THE MIMOSA TREE MYSTERY
By Ovidia Yu
Constable/ Paperback/311 pages/ $18.95/ Available at bit.ly/MimosaTreeMys_Yu
Fans of home-grown writer Ovidia Yu’s crime mystery series featuring young Peranakan sleuth Chen Su Lin will be thrilled to know that the series has legs beyond its three instalments set in 1930s Singapore. But they should brace themselves for darker fare, as Yu takes on the Japanese Occupation.
The Mimosa Tree Mystery opens with a rude shock: Su Lin and her family are ordered out of their house before dawn by Japanese soldiers and told to report to the school field. Her uncle is singled out by an informer and dragged off.
Su Lin is then approached by the cryptic Hideki Tagawa, a powerful figure in the Kempeitai, or Japanese secret police. He offers her a deal: to free her uncle, she must solve the murder of her neighbour, wealthy businessman Mirza Ali Hasnain, a Japanese informant who was stabbed to death in his garden.
In the wake of Operation Jaywick, a 1943 Allied raid from Australia that sank six ships, the Japanese are alight with suspicion – though any number of people could have killed Mirza, from vengeful Chinese triads to one of his two taciturn daughters, or even the Japanese themselves.
One of the most endearing aspects of the original trilogy was its dry sense of humour. Yu is hard-pressed to find anything funny in one of the grimmest periods of Singapore history, but she does her level best to preserve Su Lin’s wry, sanguine voice.
She also retains her knack for converting careful historical research into lively details, like the Chens’ innovative ways of foraging for food during wartime.
Familiar characters are conspicuously absent. Half the original cast are either on the run or prisoners-of-war, including Chief Inspector Thomas Le Froy, Su Lin’s former police boss and mentor.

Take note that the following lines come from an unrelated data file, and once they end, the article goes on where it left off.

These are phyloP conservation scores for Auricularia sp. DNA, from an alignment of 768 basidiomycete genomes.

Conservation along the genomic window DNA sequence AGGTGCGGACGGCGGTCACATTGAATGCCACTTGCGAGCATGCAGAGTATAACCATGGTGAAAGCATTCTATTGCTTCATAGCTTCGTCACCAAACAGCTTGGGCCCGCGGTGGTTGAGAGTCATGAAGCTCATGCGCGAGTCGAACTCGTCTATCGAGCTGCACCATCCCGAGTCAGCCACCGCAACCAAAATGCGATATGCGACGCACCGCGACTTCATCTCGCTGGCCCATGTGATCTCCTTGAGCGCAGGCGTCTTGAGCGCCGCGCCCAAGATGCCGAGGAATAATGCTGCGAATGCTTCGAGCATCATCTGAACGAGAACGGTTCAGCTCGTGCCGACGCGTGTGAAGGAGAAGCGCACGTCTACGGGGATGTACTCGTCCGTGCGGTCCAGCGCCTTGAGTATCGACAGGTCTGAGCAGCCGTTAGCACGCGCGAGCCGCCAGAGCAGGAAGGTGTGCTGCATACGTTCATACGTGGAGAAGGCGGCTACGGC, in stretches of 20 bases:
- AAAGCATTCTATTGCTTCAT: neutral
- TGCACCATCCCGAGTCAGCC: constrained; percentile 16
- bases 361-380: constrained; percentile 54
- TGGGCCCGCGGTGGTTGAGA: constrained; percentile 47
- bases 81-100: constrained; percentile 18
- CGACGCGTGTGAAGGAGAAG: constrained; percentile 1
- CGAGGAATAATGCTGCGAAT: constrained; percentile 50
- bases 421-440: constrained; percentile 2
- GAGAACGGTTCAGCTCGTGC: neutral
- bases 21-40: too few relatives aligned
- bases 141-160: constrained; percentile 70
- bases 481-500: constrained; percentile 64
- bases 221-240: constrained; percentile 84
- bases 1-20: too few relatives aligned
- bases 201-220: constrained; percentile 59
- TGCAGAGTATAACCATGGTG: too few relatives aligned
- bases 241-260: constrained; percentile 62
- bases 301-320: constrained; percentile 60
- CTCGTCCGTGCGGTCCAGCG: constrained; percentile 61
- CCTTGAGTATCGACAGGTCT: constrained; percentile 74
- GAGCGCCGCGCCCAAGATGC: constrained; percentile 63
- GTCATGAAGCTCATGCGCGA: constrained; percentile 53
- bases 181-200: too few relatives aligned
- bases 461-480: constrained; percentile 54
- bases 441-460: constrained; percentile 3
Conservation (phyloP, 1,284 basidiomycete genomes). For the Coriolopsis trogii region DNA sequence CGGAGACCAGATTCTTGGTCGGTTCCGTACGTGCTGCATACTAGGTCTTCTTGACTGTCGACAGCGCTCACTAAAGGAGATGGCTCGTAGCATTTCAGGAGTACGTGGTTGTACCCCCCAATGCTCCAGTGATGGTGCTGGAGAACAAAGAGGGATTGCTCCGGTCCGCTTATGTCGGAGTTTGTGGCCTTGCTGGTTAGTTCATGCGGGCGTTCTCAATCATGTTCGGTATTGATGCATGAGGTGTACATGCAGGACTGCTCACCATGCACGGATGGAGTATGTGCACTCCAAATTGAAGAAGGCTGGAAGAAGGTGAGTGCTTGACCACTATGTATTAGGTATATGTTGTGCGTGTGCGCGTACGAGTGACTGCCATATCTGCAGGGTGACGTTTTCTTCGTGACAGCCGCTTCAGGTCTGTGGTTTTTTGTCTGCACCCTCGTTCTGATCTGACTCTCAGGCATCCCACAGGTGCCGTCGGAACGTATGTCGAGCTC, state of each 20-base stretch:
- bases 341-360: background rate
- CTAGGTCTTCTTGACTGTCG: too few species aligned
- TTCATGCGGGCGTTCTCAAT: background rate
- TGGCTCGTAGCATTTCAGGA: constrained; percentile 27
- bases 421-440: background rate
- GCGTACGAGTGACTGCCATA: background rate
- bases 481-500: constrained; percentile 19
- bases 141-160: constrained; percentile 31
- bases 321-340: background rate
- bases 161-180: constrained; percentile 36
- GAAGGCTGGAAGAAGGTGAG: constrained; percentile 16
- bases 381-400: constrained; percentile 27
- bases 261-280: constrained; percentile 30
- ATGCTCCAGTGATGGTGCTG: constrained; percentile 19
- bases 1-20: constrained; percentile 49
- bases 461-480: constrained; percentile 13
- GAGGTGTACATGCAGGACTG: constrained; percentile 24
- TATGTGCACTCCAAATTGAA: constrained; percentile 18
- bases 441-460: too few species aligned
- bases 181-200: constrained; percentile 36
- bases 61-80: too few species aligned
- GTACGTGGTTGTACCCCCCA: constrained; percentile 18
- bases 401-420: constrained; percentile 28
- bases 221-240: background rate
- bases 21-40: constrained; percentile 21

Though his whereabouts are shrouded in mystery, he remains a presence in the novel, as Su Lin constantly asks herself what he would do in her stead and Hideki, obsessed with his methods of investigation, views him as an arch-nemesis.
Yu turns her attention to figures not typically at the centre of WWII narratives, especially “collaborators” such as Mirza, Emily Bennington-Smith, an Englishwoman turned Japanese colonel’s mistress and, increasingly, Su Lin herself.
An orphan with polio who has long been an outcast among her own relations, she worries that helping the Japanese with their investigation will brand her a “running dog” – though, she reasons, it is not so different from her work with the British and it will save her family.
Recalling a Jesus-miracle play in which she was cast as a cripple, then replaced by an able-bodied girl, she muses: “I learned that fake miracles have hidden costs, but also that if you go along with the act, you get cake after the show.”
Nothing is black and white in this less buoyant, but nevertheless absorbing read.
If you like this, read: Lieutenant Kurosawa’s Errand Boy by Warran Kalasegaran (Epigram Books, 2017, $26.64, available at bit.ly/LKErrandBoy_WK), in which an eight-year-old Tamil boy is separated from his father and forced to work for the Kempeitai. Renamed Nanban, he learns the ruthlessness of his masters in order to survive.
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